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Southland Tales

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France, Germany, United States · 2006
Rated R · 2h 24m
Director Richard Kelly
Starring Dwayne Johnson, Seann William Scott, Sarah Michelle Gellar, Mandy Moore
Genre Comedy, Science Fiction, Drama, Mystery, Thriller

After surviving twin nuclear attacks in 2005, the United States is now on the verge of collapse due to anarchy, terrorism, and a Third World War. In the near future of 2008 in dystopian Los Angeles, the destinies of an actor with amnesia, a psychic, former porn star, and twin brothers converge in order to reveal a widespread conspiracy.

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What are critics saying?


Film Threat by

The film is just too much exposition, too long, too convoluted, too many characters and ultimately a huge disappointment.


Salon by Andrew O'Hehir

If it arrives in final form as (still) a total mess, it's such a passionate and ambitious mess -- overcrowded with extraordinary images, incomprehensible ideas, literary and pop-cultural references and colliding subplots -- that it transcends its adolescent awkwardness and approaches being magnificent.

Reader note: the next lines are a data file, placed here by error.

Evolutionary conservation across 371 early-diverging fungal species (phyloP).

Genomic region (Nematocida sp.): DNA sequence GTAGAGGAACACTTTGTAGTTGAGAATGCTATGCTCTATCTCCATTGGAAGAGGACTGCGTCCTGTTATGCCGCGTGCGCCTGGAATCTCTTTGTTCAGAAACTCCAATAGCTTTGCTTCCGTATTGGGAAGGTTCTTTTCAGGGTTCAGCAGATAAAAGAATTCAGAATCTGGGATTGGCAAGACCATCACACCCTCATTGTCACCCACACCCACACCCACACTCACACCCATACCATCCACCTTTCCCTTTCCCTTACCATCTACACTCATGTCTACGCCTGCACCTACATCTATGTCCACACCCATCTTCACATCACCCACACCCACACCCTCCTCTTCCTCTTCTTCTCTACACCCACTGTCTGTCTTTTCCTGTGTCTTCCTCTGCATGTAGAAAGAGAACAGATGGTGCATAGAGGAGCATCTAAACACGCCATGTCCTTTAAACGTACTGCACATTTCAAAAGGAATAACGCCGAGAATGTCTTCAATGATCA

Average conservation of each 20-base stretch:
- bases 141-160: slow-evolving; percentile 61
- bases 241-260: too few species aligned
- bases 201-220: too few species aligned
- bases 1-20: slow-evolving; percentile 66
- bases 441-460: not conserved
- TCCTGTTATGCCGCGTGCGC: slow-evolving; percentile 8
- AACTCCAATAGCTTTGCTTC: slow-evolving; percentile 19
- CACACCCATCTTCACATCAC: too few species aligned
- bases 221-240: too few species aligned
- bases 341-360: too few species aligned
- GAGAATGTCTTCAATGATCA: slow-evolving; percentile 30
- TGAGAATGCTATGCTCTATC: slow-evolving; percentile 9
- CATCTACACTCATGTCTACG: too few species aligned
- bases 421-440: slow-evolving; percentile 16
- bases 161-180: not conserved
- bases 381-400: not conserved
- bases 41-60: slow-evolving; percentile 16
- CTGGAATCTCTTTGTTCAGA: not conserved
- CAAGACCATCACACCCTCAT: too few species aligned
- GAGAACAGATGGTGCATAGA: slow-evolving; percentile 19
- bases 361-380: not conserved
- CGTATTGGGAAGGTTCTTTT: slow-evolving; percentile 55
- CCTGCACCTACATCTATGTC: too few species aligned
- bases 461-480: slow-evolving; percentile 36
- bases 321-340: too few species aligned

Los Angeles Times by Carina Chocano

You get the sense that Kelly is too angry to really find any of it funny. It's easy to empathize with his position, not so easy to remain engrossed in a film that's occasionally inspired but ultimately manic and scattered.


Premiere by Glenn Kenny

There's a lot of "stuff" here, and Kelly's biggest problem -- he's got more than a few -- is that he can't tell his good material from his bad.


Village Voice by J. Hoberman

In its willful, self-involved eccentricity, Southland Tales is really something else. Kelly's movie may not be entirely coherent, but that's because there's so much it wants to say.


Entertainment Weekly by Owen Gleiberman

Southland Tales has a mood unlike anything I've seen: dread that morphs into kitsch and then back again. It's a film that tried my patience, and one I couldn't shake off.


The Hollywood Reporter by Ray Bennett

The English term "shambolic" best describes a slow-paced, bloated and self-indulgent picture that combines science fiction, sophomoric humor and grisly violence soaked in a music-video sensibility.


L.A. Weekly by Scott Foundas

Southland Tales pilfers large chunks of its plot and visual style from Alex Cox’s "Repo Man," Kathryn Bigelow’s "Strange Days" and Shane Carruth’s Sundance-winning "Primer," and unlike the makers of those films, Kelly hasn’t digested his influences and made them his own -- he’s more like the slacker college kid who’s just enough of an intellectual poseur to bluff his way to an A. That said, Southland Tales isn’t entirely without its pleasures, chiefly The Rock.


Variety by Todd McCarthy

Rarely has a picture been so self-consciously designed to be a culturally meaningful touchstone, and fallen so woefully short, as Southland Tales.

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